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Samantha Power (left) sits at the United Nations in 2014 with National Security adviser Susan Rice, Secretary of State John Kerry and President Obama. Photo: Anthony Behar-Pool/Getty Images

Joe Biden is considering Samantha Power to head the United States Agency for International Development, which would place a high-profile figure atop foreign aid and coronavirus relief efforts, people familiar with the matter tell Axios.

Why it matters: Installing Power — a former U.S. ambassador to the United Nations and author of a Pulitzer Prize-winning book about genocide — would signal the Biden administration plans to revitalize foreign assistance and use it as an instrument of soft power and to achieve humanitarian goals.

Power was a prominent member of President Obama's cabinet and recently wrote a Foreign Affairs article about the president-elect headlined: "The Can-Do Power: America’s Advantage and Biden’s Chance."

  • Biden hasn’t made a final decision on the position, and there could be other candidates — including those who were passed over for Cabinet positions — in the mix.

Power was featured in "The Final Year," a documentary about Obama's foreign policy team, and previously worked as a journalist covering conflict in the Balkans.

  • Among the most pressing issues she would face would be rejoining the World Health Organization and managing America’s global response to COVID-19.
  • “The Trump administration’s response to the most urgent problem in the world today — the coronavirus pandemic — has been worse than that of any other nation,” Power wrote in the Foreign Affairs piece.

The big picture: Power, currently a professor at Harvard’s Kennedy School, has been a leading advocate for using military force, when justified, to achieve humanitarian goals.

  • USAID is an independent government agency but works in tandem with the State Department. The administrator's job requires Senate confirmation, but isn’t part of the Cabinet.
  • The agency has been in the news lately because of the activities of its Trump appointees.
  • Some Democrats, including former Secretary of State Hillary Clinton, have advocated elevating it to a Cabinet-level position.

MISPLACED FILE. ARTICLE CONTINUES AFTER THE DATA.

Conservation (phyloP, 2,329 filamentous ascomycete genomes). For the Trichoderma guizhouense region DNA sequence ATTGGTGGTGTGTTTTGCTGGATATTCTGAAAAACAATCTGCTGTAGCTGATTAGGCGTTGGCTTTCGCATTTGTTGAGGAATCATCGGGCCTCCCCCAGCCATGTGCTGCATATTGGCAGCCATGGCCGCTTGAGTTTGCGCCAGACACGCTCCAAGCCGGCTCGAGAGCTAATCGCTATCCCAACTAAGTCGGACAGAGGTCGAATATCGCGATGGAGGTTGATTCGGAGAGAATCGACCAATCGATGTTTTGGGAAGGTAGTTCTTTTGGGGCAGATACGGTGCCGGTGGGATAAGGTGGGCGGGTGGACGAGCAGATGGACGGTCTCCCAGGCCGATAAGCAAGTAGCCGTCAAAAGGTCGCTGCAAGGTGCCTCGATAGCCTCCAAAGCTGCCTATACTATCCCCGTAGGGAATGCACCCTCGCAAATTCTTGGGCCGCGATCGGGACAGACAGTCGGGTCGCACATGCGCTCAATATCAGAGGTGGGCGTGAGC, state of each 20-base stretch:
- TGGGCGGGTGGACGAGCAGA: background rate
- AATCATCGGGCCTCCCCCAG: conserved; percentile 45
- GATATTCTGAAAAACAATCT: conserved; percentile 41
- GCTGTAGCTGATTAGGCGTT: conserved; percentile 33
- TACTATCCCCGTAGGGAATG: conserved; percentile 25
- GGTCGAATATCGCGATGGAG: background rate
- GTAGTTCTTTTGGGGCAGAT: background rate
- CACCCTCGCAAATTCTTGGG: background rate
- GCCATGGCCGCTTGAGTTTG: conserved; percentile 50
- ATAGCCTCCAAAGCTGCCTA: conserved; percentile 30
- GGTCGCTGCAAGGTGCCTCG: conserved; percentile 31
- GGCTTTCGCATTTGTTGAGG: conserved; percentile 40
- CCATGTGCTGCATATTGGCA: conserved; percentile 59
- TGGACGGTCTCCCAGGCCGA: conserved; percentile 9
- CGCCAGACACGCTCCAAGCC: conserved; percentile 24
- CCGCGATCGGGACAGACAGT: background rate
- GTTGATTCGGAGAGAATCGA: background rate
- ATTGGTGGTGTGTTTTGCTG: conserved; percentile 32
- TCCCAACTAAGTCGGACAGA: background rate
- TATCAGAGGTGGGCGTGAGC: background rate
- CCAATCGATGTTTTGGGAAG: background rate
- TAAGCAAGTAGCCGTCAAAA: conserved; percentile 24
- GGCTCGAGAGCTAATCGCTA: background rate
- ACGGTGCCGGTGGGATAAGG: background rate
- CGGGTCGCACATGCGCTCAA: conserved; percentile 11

• Other potential contenders include Ertharin Cousin, a former executive director of the UN World Food Program, according to Foreign Policy. 
  • A Biden transition official declined to comment.

Flashback: In spring 2011, Power argued for a no-fly zone over Libya to prevent Moammar Gadhafi from his stated goal of slaughtering some of his own people.

  • Then-Vice President Biden opposed the no-fly zone, but Obama eventually supported one, a move that led to the deterioration of the U.S.-Russia relationship.

Between the lines: Power’s husband, Cass Sunstein, who ran the highly influential Office of Information and Regulatory Affairs in Obama’s first term, could return to government, as well.

Editor's note: Adds detail about Power's journalism career and omits reference to Cameroon incident.

Go deeper

GOP research firm aims to hobble Biden nominees

Alejandro Mayorkas. Photo: Joshua Roberts/AFP via Getty Images

The Republican-aligned opposition research group America Rising is doing all it can to prevent President Biden from seating his top Cabinet picks.

Why it matters: After former President Trump inhibited the transition, Biden is hoping the Republican minority in Congress will cooperate with getting his team in place. Biden hadn't even been sworn in when America Rising began blasting opposition research to reporters targeting Janet Yellen and Alejandro Mayorkas.

Jan 21, 2021 - World

Netanyahu and Israel reluctantly adjust to a post-Trump Washington

Netanyahu (R) and Biden in 2010. Photo: Avi Ohayon/GPO via Getty

Prime Minister Benjamin Netanyahu and his close aides are very nervous about the transition to a new U.S. administration after a four-year honeymoon with Donald Trump. One Israeli official told me it felt like going through detox.

What he's saying: Netanyahu congratulated Biden minutes after he was sworn in, saying in a statement that he looked forward to working together to "continue expanding peace between Israel and the Arab world and to confront common challenges, chief among them the threat posed by Iran."

Obama, Bush and Clinton to Biden: "Your success is our country's success"

Former Presidents Bill Clinton, George W. Bush and Barack Obama during the Celebrating America Primetime Special on Wednesday. Photo: Handout/Biden Inaugural Committee via Getty Images d

Former Presidents Barack Obama, George W. Bush and Bill Clinton wished President Biden well and spoke of coming together in a "peaceful transition of power" in a video organized by the inaugural committee Wednesday.

What they're saying: Obama noted "we can have a fierce disagreements and yet recognize each other's common humanity and that, as Americans, we have more in common than what separates us." Clinton said Biden had spoken form them in his unifying address, "now you will lead for us and we're ready to march with you." Bush added, "Your success is our country's success."